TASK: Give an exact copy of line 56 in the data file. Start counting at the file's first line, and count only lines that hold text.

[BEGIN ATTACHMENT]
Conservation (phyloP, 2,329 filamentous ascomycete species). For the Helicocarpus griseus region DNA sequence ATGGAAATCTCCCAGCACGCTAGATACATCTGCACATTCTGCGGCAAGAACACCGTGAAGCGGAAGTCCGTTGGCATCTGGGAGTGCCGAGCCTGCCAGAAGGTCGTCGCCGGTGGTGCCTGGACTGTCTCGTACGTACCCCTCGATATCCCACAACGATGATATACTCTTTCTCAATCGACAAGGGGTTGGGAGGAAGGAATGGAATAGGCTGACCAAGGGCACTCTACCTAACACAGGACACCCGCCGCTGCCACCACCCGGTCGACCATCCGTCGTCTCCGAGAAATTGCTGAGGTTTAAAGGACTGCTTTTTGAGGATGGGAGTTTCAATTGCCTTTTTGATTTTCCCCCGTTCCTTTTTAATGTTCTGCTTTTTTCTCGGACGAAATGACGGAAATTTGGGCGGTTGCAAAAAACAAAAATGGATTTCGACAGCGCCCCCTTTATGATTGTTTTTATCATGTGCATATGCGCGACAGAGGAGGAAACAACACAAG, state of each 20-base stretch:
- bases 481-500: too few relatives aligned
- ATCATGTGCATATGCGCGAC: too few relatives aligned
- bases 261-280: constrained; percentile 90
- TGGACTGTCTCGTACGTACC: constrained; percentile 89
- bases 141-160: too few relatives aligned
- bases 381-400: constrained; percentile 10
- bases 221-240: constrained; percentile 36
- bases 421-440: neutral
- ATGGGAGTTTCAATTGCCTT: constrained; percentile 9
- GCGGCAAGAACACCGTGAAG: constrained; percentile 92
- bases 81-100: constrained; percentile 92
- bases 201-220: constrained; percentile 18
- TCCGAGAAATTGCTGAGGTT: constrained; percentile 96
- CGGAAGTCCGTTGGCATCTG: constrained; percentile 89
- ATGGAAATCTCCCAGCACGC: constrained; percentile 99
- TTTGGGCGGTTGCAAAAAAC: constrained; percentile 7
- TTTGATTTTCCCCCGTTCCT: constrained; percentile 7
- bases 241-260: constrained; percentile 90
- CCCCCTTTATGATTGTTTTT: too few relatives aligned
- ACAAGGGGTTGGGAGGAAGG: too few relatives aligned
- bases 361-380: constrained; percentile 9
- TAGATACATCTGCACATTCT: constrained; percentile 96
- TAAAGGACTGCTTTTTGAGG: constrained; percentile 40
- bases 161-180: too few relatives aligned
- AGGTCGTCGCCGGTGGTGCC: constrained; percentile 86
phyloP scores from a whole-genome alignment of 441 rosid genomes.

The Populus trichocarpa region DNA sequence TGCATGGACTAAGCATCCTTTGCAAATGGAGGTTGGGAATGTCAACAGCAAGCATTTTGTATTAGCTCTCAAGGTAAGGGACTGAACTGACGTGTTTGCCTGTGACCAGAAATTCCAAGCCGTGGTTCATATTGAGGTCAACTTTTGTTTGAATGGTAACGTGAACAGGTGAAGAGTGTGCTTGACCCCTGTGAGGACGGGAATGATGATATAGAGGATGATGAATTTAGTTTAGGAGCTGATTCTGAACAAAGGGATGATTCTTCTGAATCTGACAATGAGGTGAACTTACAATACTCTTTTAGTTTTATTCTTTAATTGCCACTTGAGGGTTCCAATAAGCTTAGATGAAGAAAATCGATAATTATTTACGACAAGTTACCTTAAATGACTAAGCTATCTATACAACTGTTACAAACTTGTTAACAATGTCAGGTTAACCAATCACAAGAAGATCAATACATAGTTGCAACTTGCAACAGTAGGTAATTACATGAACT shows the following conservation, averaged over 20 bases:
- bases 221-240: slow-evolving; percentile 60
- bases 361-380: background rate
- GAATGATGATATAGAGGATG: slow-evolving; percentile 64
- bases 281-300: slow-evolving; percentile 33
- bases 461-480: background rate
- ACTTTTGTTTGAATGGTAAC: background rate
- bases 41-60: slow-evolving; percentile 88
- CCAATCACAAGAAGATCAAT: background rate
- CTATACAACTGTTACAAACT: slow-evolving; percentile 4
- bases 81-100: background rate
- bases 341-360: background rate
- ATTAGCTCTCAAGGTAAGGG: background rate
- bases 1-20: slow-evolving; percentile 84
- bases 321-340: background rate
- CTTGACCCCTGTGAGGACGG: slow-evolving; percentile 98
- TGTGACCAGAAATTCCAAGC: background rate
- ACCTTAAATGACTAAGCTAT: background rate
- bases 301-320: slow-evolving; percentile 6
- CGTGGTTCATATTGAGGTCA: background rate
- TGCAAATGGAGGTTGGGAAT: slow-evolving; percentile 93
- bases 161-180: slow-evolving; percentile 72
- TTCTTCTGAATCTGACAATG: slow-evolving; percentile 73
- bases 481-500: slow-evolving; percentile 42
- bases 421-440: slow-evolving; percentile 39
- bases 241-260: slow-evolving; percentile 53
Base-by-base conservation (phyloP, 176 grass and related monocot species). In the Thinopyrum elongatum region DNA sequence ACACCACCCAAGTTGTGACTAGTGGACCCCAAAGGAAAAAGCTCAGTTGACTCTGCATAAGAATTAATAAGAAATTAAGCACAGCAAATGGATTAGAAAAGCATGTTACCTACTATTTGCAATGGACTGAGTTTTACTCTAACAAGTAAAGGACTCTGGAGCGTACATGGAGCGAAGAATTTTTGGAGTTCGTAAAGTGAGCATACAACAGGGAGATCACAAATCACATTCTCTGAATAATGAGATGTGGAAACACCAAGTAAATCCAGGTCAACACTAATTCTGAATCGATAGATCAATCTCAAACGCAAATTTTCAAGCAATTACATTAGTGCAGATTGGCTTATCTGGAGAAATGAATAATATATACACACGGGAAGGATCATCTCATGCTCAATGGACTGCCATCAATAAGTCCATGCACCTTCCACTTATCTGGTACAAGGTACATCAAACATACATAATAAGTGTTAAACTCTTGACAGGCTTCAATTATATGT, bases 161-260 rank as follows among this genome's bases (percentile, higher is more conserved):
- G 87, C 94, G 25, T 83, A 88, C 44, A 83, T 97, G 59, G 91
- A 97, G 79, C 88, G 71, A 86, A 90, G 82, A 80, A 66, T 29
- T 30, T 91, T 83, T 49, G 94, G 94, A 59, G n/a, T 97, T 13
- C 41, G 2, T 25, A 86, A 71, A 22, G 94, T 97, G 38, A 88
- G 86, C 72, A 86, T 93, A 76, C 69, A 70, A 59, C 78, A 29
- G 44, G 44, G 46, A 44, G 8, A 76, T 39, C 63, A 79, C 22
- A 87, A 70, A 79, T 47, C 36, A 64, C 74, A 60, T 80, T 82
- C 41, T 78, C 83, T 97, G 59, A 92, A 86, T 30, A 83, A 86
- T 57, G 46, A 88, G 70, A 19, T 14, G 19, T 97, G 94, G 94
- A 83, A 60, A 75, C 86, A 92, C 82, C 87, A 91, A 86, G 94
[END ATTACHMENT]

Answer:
- A 97, G 79, C 88, G 71, A 86, A 90, G 82, A 80, A 66, T 29